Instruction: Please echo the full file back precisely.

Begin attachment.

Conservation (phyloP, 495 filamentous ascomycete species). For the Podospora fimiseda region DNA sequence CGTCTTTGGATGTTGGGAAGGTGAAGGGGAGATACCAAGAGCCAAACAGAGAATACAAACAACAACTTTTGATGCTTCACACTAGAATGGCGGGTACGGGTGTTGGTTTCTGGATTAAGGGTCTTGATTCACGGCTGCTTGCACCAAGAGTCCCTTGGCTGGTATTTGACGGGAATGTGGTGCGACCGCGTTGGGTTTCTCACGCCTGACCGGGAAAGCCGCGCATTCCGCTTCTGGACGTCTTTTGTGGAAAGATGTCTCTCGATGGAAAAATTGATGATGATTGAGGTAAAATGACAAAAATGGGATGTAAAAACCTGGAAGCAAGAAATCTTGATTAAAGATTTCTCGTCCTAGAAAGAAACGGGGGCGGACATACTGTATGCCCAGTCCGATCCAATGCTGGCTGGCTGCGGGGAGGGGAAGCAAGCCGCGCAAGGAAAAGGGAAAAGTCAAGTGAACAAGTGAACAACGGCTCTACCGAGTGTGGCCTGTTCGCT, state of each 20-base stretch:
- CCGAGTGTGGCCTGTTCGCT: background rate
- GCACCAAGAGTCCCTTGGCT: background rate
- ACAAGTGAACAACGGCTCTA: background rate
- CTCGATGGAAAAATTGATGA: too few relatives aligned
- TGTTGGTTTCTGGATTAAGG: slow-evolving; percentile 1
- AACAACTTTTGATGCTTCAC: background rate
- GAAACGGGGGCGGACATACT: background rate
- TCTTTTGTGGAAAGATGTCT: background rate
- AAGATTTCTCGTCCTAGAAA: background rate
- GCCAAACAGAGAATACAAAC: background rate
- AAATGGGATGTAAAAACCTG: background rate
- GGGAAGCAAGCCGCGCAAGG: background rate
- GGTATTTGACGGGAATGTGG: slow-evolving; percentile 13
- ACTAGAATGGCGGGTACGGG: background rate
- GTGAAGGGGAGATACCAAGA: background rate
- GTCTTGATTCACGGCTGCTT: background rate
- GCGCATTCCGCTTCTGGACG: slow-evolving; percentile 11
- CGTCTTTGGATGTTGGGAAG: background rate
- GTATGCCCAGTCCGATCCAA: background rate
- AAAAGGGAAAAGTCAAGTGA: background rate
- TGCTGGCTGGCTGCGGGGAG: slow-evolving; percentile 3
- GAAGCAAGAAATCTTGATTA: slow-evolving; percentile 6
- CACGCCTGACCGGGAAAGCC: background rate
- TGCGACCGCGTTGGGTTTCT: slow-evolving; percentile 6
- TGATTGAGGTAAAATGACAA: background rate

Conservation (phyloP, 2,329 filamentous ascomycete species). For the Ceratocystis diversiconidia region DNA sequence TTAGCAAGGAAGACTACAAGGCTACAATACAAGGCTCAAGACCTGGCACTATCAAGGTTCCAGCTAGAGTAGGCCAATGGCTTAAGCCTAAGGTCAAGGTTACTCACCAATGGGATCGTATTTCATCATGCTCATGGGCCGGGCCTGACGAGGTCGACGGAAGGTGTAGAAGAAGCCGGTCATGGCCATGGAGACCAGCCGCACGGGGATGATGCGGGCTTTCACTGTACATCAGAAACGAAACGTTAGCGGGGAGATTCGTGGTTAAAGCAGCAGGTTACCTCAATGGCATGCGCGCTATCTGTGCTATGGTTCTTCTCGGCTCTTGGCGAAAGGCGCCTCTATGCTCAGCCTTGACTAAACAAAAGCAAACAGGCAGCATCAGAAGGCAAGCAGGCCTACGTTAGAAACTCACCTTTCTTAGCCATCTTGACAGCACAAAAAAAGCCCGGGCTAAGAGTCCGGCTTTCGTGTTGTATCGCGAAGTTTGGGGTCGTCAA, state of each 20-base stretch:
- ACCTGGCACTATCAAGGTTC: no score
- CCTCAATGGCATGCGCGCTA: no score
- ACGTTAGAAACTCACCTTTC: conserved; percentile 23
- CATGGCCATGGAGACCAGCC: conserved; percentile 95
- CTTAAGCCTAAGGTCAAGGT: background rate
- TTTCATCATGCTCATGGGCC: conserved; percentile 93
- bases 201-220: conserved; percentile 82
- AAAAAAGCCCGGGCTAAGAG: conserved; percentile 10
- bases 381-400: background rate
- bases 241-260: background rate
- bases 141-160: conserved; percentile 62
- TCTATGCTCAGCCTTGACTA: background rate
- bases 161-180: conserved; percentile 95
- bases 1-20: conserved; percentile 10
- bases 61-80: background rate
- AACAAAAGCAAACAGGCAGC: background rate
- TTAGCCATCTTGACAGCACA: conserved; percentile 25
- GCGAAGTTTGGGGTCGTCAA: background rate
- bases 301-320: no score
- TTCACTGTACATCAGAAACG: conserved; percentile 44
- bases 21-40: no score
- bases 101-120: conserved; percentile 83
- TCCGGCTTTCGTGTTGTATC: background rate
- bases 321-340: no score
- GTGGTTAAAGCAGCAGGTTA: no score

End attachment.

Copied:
Conservation (phyloP, 495 filamentous ascomycete species). For the Podospora fimiseda region DNA sequence CGTCTTTGGATGTTGGGAAGGTGAAGGGGAGATACCAAGAGCCAAACAGAGAATACAAACAACAACTTTTGATGCTTCACACTAGAATGGCGGGTACGGGTGTTGGTTTCTGGATTAAGGGTCTTGATTCACGGCTGCTTGCACCAAGAGTCCCTTGGCTGGTATTTGACGGGAATGTGGTGCGACCGCGTTGGGTTTCTCACGCCTGACCGGGAAAGCCGCGCATTCCGCTTCTGGACGTCTTTTGTGGAAAGATGTCTCTCGATGGAAAAATTGATGATGATTGAGGTAAAATGACAAAAATGGGATGTAAAAACCTGGAAGCAAGAAATCTTGATTAAAGATTTCTCGTCCTAGAAAGAAACGGGGGCGGACATACTGTATGCCCAGTCCGATCCAATGCTGGCTGGCTGCGGGGAGGGGAAGCAAGCCGCGCAAGGAAAAGGGAAAAGTCAAGTGAACAAGTGAACAACGGCTCTACCGAGTGTGGCCTGTTCGCT, state of each 20-base stretch:
- CCGAGTGTGGCCTGTTCGCT: background rate
- GCACCAAGAGTCCCTTGGCT: background rate
- ACAAGTGAACAACGGCTCTA: background rate
- CTCGATGGAAAAATTGATGA: too few relatives aligned
- TGTTGGTTTCTGGATTAAGG: slow-evolving; percentile 1
- AACAACTTTTGATGCTTCAC: background rate
- GAAACGGGGGCGGACATACT: background rate
- TCTTTTGTGGAAAGATGTCT: background rate
- AAGATTTCTCGTCCTAGAAA: background rate
- GCCAAACAGAGAATACAAAC: background rate
- AAATGGGATGTAAAAACCTG: background rate
- GGGAAGCAAGCCGCGCAAGG: background rate
- GGTATTTGACGGGAATGTGG: slow-evolving; percentile 13
- ACTAGAATGGCGGGTACGGG: background rate
- GTGAAGGGGAGATACCAAGA: background rate
- GTCTTGATTCACGGCTGCTT: background rate
- GCGCATTCCGCTTCTGGACG: slow-evolving; percentile 11
- CGTCTTTGGATGTTGGGAAG: background rate
- GTATGCCCAGTCCGATCCAA: background rate
- AAAAGGGAAAAGTCAAGTGA: background rate
- TGCTGGCTGGCTGCGGGGAG: slow-evolving; percentile 3
- GAAGCAAGAAATCTTGATTA: slow-evolving; percentile 6
- CACGCCTGACCGGGAAAGCC: background rate
- TGCGACCGCGTTGGGTTTCT: slow-evolving; percentile 6
- TGATTGAGGTAAAATGACAA: background rate

Conservation (phyloP, 2,329 filamentous ascomycete species). For the Ceratocystis diversiconidia region DNA sequence TTAGCAAGGAAGACTACAAGGCTACAATACAAGGCTCAAGACCTGGCACTATCAAGGTTCCAGCTAGAGTAGGCCAATGGCTTAAGCCTAAGGTCAAGGTTACTCACCAATGGGATCGTATTTCATCATGCTCATGGGCCGGGCCTGACGAGGTCGACGGAAGGTGTAGAAGAAGCCGGTCATGGCCATGGAGACCAGCCGCACGGGGATGATGCGGGCTTTCACTGTACATCAGAAACGAAACGTTAGCGGGGAGATTCGTGGTTAAAGCAGCAGGTTACCTCAATGGCATGCGCGCTATCTGTGCTATGGTTCTTCTCGGCTCTTGGCGAAAGGCGCCTCTATGCTCAGCCTTGACTAAACAAAAGCAAACAGGCAGCATCAGAAGGCAAGCAGGCCTACGTTAGAAACTCACCTTTCTTAGCCATCTTGACAGCACAAAAAAAGCCCGGGCTAAGAGTCCGGCTTTCGTGTTGTATCGCGAAGTTTGGGGTCGTCAA, state of each 20-base stretch:
- ACCTGGCACTATCAAGGTTC: no score
- CCTCAATGGCATGCGCGCTA: no score
- ACGTTAGAAACTCACCTTTC: conserved; percentile 23
- CATGGCCATGGAGACCAGCC: conserved; percentile 95
- CTTAAGCCTAAGGTCAAGGT: background rate
- TTTCATCATGCTCATGGGCC: conserved; percentile 93
- bases 201-220: conserved; percentile 82
- AAAAAAGCCCGGGCTAAGAG: conserved; percentile 10
- bases 381-400: background rate
- bases 241-260: background rate
- bases 141-160: conserved; percentile 62
- TCTATGCTCAGCCTTGACTA: background rate
- bases 161-180: conserved; percentile 95
- bases 1-20: conserved; percentile 10
- bases 61-80: background rate
- AACAAAAGCAAACAGGCAGC: background rate
- TTAGCCATCTTGACAGCACA: conserved; percentile 25
- GCGAAGTTTGGGGTCGTCAA: background rate
- bases 301-320: no score
- TTCACTGTACATCAGAAACG: conserved; percentile 44
- bases 21-40: no score
- bases 101-120: conserved; percentile 83
- TCCGGCTTTCGTGTTGTATC: background rate
- bases 321-340: no score
- GTGGTTAAAGCAGCAGGTTA: no score